Caterpillars Scouting About
Love them or hate them, caterpillars are an important part of the Australian environment. They can bring joy in the form of the promise of a beautiful butterfly, despair as they devour tender young broccoli plants, or itching and pain as a spitfire caterpillar brushes against your bare skin.
Around August, moths and butterflies are busily searching for a safe place to lay their eggs. Some have already produced eggs, so it’s a good time to find out what’s a caterpillar and what’s not.
Earthworms are the Slimy, Slippery Superheroes of your Soil
There are over 300 species of native worms in Australia and many introduced species that are beneficial as well. You have much to thank your humble garden worm for.
Earthworms return nutrients to the soil from organic matter such as fallen leaves, vegetable peelings, fruit scraps, hair clippings, and even old paper. These nutrients are important for you to grow happy, hardy plants.
Lusty Leopard Slugs Hooking Up
In February you can witness a spectacular event in your backyard.
Mating Leopard Slugs must be one of the most bizarre and fascinating displays of animal behaviour you can ever observe.
Millipedes are myriapods, meaning ‘many pairs of legs’. They survive over much of the country and evolved from ancestors that were the first creatures to make the move from water to land millions of years ago.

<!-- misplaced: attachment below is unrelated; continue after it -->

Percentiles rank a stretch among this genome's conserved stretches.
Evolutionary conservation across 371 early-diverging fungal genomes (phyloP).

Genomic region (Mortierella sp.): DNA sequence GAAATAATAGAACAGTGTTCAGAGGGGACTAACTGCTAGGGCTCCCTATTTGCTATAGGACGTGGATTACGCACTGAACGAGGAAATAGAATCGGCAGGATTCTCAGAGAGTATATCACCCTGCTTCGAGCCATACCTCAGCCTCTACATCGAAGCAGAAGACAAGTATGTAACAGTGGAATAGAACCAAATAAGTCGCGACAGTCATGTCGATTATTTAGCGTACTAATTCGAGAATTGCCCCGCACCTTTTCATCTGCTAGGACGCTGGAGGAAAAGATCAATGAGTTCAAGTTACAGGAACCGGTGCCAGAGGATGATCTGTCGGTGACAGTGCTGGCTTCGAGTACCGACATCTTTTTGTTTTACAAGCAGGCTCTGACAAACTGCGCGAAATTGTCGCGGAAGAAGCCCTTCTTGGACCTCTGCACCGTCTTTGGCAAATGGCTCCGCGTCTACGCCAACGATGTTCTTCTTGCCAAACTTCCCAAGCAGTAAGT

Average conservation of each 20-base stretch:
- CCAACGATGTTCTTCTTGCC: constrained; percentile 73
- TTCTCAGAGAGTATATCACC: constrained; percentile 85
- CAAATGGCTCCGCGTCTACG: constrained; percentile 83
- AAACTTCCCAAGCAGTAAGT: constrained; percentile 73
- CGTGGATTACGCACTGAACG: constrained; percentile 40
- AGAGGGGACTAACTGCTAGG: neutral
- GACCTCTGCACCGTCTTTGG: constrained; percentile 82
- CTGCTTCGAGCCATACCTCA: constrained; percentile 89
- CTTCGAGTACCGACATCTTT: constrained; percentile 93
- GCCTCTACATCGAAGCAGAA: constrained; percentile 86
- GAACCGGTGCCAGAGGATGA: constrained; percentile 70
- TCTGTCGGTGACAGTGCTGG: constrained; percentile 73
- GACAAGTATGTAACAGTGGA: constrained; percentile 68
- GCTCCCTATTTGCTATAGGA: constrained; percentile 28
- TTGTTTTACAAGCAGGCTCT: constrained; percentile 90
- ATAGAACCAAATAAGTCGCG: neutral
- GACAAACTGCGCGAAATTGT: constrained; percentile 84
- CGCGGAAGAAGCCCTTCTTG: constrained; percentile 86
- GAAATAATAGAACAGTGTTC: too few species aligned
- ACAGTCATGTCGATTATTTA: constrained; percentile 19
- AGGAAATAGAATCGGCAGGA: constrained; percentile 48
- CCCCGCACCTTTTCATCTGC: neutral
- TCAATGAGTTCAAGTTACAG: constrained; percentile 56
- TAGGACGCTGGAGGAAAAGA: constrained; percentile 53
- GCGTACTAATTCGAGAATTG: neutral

They are now all terrestrial but most common in areas with a milder climate and plenty of moisture. They are common under rocks and logs, in leaf litter and soil and under the bark of trees.
Roley Poley Landlubbers
Have you ever lifted a pot plant or scraped back some mulch and found some curious little 'Roley Poley' bugs underneath? These are slaters, also known as Roley Poleys, Pill Bugs, or Wood Lice. Just like worms, slaters are great for your garden as they eat organic matter and return nutrients to the soil. Having a few slaters around will keep your plants happy and healthy, as the soil will have more nutrients in it.
Slaters need moisture and mostly come out at night when the risk of drying out is low. You'll find them under logs, rocks, leaf matter, compost, pot plants and amongst mulched areas of your garden.
Slowly Sliding and Slinking Through the Garden
The leaf litter in your garden is perfect for snails who need a moist atmosphere to live in.
Snails can be infuriating when they graze on your newly planted veggie patch. But they also like to feed on dead plant and animal material and fungi.